Post#85 » by HMFFL » Mon Jul 15, 2019 7:01 pm

Grady Jarrett, Falcons on Agree on 4-Year, $68M Contract

The Atlanta Falcons agreed to a long-term extension with veteran defensive tackle Grady Jarrett ahead of Monday's deadline, according to Adam Schefter of ESPN.  

Per Schefter, the contract is for four years and worth $68 million.

Atlanta placed the franchise tag on the 26-year-old in March, and he signed the one-year tender in April. The franchise tender was worth a little over $15.2 million for 2019

https://bleacherreport.com/articles/2832903-report-grady-jarrett-falcons-on-agree-on-4-year-68m-contract

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Re: 2019 Falcons Draft Talk and Free Agency 

Post#86 » by Jamaaliver » Mon Jul 22, 2019 12:10 pm

The Falcons Just Bet Big on Defense—What Does That Mean for Their Title Window?

Atlanta is no longer the team with the pricey offense and a cheap, young defense to balance it out. So, with the bill coming due for guys like Deion Jones, Grady Jarrett, and eventually Julio Jones, how can the team maintain a competitive roster?

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On Wednesday evening, news broke that Falcons inside linebacker Deion Jones had signed a four-year, $57 million extension to remain with the franchise. The real significance of Jones’s extension, though, is that it came just two days after Atlanta signed defensive tackle Grady Jarrett to a four-year, $68 million deal just before the deadline to extend players on the franchise tag. In less than a week, Atlanta committed $76.5 million guaranteed to two players who hadn’t been under contract past 2019, and in doing so, have shifted how the franchise allocates its money. The Falcons’ latest spending spree is a telling example of how quickly teams’ identities can change as they try to prop open their championship windows, and it also provides plenty of insight into the difficulties of maintaining a contender’s roster.

Spoiler:
Over the past few seasons, the Falcons have taken advantage of cheap defensive contracts, using excess cap space to retain homegrown offensive players like left tackle Jake Matthews, former right tackle Ryan Schraeder, and running back Devonta Freeman. And in 2018, the organization signed Matt Ryan to a record-setting $150 million deal, with $100 million guaranteed. During that span, the Falcons operated like the Eagles, Patriots, Steelers, and other smart teams, locking down their own draft picks before those players ever hit the open market—and ensuring locker room harmony in the process. More than just about any other franchise, the Falcons’ front office and owner Arthur Blank made a point of taking care of their own. But even with all the benefits of that plan, the bill is coming due, and the team will face some tough questions over the next couple seasons.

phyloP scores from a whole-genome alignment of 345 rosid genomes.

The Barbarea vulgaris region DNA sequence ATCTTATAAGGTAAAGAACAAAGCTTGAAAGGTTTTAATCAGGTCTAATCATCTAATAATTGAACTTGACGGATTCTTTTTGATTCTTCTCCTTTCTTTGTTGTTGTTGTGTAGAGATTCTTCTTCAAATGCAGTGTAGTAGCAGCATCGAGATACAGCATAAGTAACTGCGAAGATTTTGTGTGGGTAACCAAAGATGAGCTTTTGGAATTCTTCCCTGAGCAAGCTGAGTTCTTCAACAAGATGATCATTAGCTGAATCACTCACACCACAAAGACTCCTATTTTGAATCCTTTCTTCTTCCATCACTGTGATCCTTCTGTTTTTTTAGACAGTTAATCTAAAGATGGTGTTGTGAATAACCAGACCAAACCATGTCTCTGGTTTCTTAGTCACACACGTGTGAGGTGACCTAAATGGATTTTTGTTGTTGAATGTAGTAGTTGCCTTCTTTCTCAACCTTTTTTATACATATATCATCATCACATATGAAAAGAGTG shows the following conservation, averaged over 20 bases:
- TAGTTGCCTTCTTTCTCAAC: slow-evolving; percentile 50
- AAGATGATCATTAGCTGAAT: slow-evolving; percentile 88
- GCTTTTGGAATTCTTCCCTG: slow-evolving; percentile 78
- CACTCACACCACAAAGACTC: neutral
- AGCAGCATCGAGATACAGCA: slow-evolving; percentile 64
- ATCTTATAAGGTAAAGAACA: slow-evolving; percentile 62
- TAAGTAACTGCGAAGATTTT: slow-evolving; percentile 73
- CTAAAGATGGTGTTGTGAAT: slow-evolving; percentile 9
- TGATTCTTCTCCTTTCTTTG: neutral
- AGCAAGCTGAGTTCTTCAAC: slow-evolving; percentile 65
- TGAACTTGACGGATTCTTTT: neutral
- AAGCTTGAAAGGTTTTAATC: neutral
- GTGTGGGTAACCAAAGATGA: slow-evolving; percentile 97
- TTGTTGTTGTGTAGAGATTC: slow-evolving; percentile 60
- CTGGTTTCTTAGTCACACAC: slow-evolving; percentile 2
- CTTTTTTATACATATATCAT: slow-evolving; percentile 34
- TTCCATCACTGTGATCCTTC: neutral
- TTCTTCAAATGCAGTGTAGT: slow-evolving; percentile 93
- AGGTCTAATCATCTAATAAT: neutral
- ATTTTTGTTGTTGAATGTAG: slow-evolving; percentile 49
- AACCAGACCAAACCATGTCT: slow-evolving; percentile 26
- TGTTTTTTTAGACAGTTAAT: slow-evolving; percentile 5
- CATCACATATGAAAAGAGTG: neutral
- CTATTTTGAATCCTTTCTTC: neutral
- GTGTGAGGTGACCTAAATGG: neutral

As it stands, the Falcons are projected to have just $6.3 million in cap space in 2020, and that’s before the numbers for Deion Jones’s extension kick in. Looking at Atlanta’s roster and the structure of the team’s cap, there aren’t a ton of obvious ways that the Falcons can trim salary.

There are two realistic ways that Atlanta could open up space in 2020: By releasing wide receiver Mohamed Sanu ($6.5 million in cap relief if cut) or center Alex Mack ($8 million). But the thought of losing either points to the predicament that a team like the Falcons—with a $30 million QB and a growing number of second-contract players—has to face.

The top NFL teams keep their championship windows open by becoming different versions of themselves every few years. Now Atlanta is following suit, as it shifts from an offense-centric model to a more well-rounded one—and the results have to follow accordingly. Gone are the days of the Falcons as the team with the loaded, flexible offense and a discount defense.

If Atlanta is going to keep pace in the NFC for years to come, it will be as a different sort of team than we’ve seen in years past.
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Re: 2019 Falcons Draft Talk and Free Agency 

Post#87 » by HMFFL » Tue Jul 23, 2019 3:43 pm

People aren't very high on our team this upcoming season. I see a lot of potential but maybe I'm just being a homer.

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Re: 2019 Falcons Draft Talk and Free Agency 

Post#88 » by HMFFL » Wed Jul 31, 2019 2:50 pm

Saints locked him up.


Saints signed WR Michael Thomas to a five-year, $100 million extension through 2024.

The deal contains $61 million guaranteed and makes Thomas the league's highest-paid wideout at $20 million per year in new money. He's actually the highest-paid non-quarterback offensive player in NFL history right now, a number that will surely soon be surpassed by whoever is next in line, whether it's Julio Jones or whomever. Through three seasons, Thomas has averaged 107 catches for 1,262 yards and eight touchdowns as the former No. 47 overall pick of the 2016 draft. He turned 26 in March.

Source: Adam Schefter on Twitter

Jul 31, 2019, 8:41 AM ET